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The song is a groovy, up-to-date number given a Lunceford-style two-beat treatment by Billy May.  Marion and the Modernaires have fun with it.  For some reason, RCA Victor had difficulty settling on the correct title, as there are copies of the disc out there with THREE different printed titles – AT THE PRESIDENT’S BALL, AT THE PRESIDENT’S BIRTHDAY BALL and THE PRESIDENT’S BIRTHDAY BALL.

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ANGELS OF MERCY was “written for and dedicated to the American Red Cross” and all of Berlin’s royalties were donated to the organization.  It’s a brief, anthemic number, running just a fraction over two minutes.  Ray and the band stolidly chant the somber lyrics, intended more for patriotic fervor than dancing.

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The third Berlin number, LET’S HAVE ANOTHER CUP O’ COFFEE, dates back to 1932 and was the hit from the Broadway musical revue, Face The Music.

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In its original staging, it was sung by newly-broke customers in a Depression-era Automat, resolving to stay cheerful in the face of adversity.  Irving revised the lyrics slightly in 1942, dropping the 30s-era references to John D. Rockefeller and President Hoover. Now the “rainbow in the sky” being hoped for was the end of the war, though only suggested obliquely.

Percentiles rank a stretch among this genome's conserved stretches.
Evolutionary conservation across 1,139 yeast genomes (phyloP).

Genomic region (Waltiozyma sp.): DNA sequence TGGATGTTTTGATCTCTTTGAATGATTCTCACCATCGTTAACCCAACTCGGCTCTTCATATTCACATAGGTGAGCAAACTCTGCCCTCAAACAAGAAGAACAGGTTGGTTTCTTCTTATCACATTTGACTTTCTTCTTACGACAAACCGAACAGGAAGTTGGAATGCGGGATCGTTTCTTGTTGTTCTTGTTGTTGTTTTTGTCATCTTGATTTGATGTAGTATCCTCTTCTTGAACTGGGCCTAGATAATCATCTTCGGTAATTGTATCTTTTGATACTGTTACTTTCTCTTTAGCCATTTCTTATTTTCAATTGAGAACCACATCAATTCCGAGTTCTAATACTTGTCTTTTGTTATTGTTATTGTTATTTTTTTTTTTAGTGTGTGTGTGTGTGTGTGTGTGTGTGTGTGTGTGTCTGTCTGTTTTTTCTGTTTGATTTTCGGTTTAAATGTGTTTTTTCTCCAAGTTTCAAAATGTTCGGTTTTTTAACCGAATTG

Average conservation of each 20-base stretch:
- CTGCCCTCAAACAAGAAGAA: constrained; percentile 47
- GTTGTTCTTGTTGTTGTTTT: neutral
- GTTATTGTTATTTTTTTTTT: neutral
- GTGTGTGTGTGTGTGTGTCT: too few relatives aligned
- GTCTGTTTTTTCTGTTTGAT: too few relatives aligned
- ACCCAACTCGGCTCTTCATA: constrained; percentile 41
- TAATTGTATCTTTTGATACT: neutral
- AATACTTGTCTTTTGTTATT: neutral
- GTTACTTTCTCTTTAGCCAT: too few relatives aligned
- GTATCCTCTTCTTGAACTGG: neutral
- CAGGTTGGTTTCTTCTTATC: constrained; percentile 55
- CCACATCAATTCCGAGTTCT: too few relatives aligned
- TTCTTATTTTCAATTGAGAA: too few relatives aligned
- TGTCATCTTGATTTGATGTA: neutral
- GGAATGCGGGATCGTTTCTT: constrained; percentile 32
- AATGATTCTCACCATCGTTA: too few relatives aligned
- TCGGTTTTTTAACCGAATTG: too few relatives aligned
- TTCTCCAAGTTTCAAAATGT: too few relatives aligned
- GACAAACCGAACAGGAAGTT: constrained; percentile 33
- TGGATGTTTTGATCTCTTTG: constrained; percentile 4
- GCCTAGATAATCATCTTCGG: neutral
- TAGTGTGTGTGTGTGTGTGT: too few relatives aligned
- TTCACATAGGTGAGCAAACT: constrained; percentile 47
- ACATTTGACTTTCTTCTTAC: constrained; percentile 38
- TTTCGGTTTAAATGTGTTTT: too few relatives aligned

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Glenn smartly added a topical special-material chorus for Ernie Caceres (“our Good-Will Ambassador”) and the gang in Spanish, reminding listeners that much of our coffee came from South America, land of the Good Neighbor Policy.

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The performance could have used a bit more punch, as everybody sounds a bit too laid-back.  The next disc, ON THE OLD ASSEMBLY LINE, has punch and excitement, alright, but it’s wasted on a piece of blatant propaganda that would be more suited to a movie production number than a popular record.